Towards Predictive Medicine — On Remote Monitoring, Privacy and Scientific Bias
The current healthcare model in the United States of America (US) is reactive in nature. That is, individuals usually seek medical attention after symptoms manifest. In 2015, the total cost of healthcare in the US was $3.2 trillion (17.8% of US Gross Domestic Product), which amounts to $9,990 per capita. In the same year, the 30-days all-condition rate of unplanned rehospitalizations in patients in the Medicare fee-for-service program was around 17.9%; and between October 1, 2003 and December 31, 2003, 3.5% of patients in the same program died within 30 days of initial discharge.
Alternatively, a healthcare model that utilizes medical intervention based on personalized predictions of the patient's clinical status and possible deterioration could potentially decrease costs, unplanned rehospitalizations and mortality rates. This model also has the potential to improve the overall quality of care. We refer to this model as the predictive healthcare model.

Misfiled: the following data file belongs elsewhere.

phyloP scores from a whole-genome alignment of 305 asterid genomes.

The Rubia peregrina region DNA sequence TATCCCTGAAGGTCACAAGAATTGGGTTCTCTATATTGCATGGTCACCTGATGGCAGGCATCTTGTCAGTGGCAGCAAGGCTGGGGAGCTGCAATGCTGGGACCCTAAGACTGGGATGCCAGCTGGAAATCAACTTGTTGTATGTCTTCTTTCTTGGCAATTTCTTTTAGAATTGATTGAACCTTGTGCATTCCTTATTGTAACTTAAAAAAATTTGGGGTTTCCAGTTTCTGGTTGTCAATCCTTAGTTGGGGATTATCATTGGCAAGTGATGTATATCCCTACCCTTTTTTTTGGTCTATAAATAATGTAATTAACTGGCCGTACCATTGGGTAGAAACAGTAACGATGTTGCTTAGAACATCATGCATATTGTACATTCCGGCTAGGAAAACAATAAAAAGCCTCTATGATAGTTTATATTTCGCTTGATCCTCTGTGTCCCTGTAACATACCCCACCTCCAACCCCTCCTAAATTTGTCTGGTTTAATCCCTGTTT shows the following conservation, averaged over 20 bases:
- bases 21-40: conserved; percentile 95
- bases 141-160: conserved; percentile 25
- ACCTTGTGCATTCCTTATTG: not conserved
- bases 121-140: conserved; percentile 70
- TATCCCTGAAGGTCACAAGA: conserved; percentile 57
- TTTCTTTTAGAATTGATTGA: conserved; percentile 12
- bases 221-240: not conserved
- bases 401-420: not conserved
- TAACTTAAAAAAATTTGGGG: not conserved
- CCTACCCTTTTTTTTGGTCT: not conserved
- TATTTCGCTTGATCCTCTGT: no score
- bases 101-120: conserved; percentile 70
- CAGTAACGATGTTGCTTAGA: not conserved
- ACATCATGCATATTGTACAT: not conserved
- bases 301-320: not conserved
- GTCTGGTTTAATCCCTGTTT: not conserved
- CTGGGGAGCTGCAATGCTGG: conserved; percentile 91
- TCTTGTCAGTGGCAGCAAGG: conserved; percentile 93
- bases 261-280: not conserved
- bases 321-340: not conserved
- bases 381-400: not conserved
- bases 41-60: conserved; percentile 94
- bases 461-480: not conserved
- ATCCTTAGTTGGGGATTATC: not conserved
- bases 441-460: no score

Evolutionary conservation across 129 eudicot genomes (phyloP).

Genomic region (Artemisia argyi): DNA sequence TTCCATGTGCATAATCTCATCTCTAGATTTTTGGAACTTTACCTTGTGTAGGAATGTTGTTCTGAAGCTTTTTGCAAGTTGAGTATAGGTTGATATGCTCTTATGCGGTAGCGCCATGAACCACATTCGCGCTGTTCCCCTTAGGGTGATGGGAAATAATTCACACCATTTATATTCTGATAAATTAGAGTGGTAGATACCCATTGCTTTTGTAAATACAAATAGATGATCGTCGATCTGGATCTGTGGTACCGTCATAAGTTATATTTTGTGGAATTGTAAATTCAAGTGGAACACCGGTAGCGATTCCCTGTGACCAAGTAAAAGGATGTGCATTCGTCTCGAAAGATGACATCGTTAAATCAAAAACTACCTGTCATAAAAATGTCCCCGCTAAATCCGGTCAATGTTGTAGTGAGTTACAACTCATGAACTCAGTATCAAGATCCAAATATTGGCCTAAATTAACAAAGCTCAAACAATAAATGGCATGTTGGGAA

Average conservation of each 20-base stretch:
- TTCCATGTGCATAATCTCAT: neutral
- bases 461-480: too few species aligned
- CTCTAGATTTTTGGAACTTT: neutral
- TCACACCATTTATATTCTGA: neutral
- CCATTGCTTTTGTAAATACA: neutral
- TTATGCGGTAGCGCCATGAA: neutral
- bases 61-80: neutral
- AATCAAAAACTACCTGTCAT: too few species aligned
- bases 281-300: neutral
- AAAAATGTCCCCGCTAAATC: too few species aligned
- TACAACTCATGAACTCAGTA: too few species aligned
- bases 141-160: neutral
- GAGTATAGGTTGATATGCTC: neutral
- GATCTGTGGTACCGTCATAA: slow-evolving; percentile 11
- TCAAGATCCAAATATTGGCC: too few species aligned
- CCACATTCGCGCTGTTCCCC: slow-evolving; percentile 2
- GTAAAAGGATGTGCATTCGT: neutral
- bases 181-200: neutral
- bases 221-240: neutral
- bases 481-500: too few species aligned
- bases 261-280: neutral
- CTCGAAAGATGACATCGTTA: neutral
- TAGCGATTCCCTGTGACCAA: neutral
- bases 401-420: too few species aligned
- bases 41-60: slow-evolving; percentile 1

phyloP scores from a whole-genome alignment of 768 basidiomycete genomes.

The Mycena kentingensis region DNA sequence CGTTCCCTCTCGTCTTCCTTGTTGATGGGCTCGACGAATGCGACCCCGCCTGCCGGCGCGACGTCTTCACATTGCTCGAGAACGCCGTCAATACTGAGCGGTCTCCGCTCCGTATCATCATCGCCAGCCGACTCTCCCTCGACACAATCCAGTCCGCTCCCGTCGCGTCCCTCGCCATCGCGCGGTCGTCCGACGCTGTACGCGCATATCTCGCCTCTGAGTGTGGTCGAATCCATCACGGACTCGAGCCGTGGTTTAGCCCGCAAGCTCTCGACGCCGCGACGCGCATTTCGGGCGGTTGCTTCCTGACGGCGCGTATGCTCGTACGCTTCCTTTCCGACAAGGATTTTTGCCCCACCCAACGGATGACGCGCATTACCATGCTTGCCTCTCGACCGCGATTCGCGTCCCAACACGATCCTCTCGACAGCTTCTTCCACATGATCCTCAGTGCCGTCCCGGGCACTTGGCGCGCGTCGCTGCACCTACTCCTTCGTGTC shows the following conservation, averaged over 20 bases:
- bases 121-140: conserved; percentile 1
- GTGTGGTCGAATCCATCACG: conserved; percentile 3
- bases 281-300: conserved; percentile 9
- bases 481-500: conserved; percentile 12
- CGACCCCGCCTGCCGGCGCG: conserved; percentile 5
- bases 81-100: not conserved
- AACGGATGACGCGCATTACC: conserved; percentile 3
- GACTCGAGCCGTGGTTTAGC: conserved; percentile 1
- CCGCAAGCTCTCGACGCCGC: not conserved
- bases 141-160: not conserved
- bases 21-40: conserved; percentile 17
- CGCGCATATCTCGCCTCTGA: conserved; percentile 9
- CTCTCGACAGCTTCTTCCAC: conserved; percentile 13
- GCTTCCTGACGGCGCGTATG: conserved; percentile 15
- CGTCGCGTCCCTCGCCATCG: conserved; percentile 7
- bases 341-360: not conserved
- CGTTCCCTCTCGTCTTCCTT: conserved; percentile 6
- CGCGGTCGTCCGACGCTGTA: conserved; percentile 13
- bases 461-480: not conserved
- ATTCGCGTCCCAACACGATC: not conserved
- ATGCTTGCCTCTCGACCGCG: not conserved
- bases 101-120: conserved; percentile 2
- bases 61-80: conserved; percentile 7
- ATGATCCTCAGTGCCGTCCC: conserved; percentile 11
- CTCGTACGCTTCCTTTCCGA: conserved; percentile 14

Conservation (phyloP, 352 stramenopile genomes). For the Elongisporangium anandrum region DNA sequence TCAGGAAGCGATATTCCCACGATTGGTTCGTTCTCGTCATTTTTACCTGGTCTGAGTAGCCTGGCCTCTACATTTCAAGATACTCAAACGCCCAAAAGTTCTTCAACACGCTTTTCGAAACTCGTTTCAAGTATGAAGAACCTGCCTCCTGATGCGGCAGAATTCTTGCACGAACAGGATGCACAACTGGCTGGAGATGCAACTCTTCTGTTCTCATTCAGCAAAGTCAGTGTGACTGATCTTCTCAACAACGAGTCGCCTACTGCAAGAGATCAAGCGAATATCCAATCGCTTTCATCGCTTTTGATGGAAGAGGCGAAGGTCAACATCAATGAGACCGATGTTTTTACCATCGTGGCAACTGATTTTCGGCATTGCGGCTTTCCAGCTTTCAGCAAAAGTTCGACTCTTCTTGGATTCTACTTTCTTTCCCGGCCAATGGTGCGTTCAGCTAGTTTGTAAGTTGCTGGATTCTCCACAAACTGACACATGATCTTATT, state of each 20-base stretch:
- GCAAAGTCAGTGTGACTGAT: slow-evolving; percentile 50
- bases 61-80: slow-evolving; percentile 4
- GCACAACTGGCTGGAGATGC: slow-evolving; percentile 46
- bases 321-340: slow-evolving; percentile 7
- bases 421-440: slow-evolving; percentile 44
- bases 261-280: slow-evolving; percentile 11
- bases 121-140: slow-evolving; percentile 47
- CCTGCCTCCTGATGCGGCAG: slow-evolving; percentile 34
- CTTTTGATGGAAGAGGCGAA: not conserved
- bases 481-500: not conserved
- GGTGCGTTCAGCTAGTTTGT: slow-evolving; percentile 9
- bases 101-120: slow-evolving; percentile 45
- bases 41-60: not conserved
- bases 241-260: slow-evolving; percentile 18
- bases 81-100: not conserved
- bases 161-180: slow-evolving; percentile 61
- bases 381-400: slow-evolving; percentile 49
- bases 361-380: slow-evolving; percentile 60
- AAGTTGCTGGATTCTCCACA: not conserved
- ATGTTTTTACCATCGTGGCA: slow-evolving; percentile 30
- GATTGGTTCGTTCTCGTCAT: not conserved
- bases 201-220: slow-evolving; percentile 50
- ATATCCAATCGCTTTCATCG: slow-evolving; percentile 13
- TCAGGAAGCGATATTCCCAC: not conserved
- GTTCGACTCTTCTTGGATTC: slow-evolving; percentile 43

In this dissertation, we examine three outstanding challenges towards fully realizing the predictive healthcare model as the prevalent care model. Namely, i) we investigate means to streamline the costly longitudinal epidemiological studies using remote mobile monitoring and introduce the Berkeley Telemonitoring project; ii) we investigate the privacy challenge that is particular to the remote monitoring model and introduce the Private Disclosure of Information (PDI) semantic privacy model; and iii) we investigate the problem of publication bias in empirical sciences (including biomedicine) that hinders the credibility of empirical scientific findings and introduce a statistical test that detects bias in a sample of scientific publications which utilize the Student t-test.